Still, prior to the 2013 season, optimism was high for the sophomore. He gave those hopes an early boost with a stellar performance in a 49-42 loss to Alabama in Week 3.
Furthermore, Manziel even had an impressive four-game stretch from Oct. 19 to Nov. 9 where he accounted for 1,651 total yards of offense and 20 touchdowns.
However, the Kerrville, Texas, native put in two stinkers in Texas A&M’s final two games—road matchups against then-No. 22 LSU and then-No. 5 Missouri.
Manziel only threw for a combined 419 yards, two touchdowns and two interceptions on 52.7 percent passing in the two games while being held to just 75 rushing yards on 23 carries.
When you go 0-4 against Top 25 opponents, you don’t deserve to lift up the Heisman Trophy.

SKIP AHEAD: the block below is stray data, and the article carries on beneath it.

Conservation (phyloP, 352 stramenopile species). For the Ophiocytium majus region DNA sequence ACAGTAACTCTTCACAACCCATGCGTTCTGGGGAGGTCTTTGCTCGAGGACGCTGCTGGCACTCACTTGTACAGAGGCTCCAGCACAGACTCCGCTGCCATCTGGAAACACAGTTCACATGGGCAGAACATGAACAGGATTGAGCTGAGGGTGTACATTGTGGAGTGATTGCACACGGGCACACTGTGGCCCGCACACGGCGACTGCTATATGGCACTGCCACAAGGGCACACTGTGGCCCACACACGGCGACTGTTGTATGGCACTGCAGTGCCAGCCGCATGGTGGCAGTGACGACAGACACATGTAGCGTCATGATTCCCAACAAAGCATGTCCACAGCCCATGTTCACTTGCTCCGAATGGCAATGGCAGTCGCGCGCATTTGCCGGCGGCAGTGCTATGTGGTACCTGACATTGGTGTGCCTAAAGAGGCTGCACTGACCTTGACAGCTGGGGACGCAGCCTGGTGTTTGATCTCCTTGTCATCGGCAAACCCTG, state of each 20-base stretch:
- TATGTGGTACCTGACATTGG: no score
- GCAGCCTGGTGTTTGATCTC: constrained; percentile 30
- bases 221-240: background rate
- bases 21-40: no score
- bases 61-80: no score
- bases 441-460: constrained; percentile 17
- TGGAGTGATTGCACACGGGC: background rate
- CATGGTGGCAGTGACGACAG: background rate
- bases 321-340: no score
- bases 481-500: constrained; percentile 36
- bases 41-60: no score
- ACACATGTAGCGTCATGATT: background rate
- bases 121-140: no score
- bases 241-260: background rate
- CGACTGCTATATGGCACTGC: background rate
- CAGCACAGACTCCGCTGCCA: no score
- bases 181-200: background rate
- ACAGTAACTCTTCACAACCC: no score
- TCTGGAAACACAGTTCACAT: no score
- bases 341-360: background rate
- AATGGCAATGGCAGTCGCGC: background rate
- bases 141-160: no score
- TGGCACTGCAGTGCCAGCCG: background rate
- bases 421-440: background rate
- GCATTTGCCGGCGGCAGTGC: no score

Not only did Lynch cost his team a conference title, but he also lost himself the Heisman.
Season Stats: 63.1 CMP%, 2,676 YDS, 23 TD, 7 INT, 140.8 RAT; 274 CAR, 1,881 YDS, 22 TD
Hater’s Motto: “OK, the guy can run. But why celebrate a quarterback that can’t throw?”
Given the success of his ground game, quarterback Jordan Lynch’s shortcomings through the air have been overshadowed.
While much of the focus of the Huskies win over Western Michigan, 33-14, in the regular-season finale was on the senior’s rushing performance—he set an FBS record for rushing yards in a game by a quarterback with 321—few noted his porous showing while throwing the ball. Lynch finished with just 39 yards and a touchdown on 5-of-17 passing.
Northern Illinois fans and Lynch backers will be quick to point out the ridiculous weather as the cause of the poor performance. However, Mother Nature didn’t seem to affect Broncos quarterback Zach Terrell, who nearly quadrupled Lynch’s passing numbers, throwing for 139 yards on 13-of-26 passing.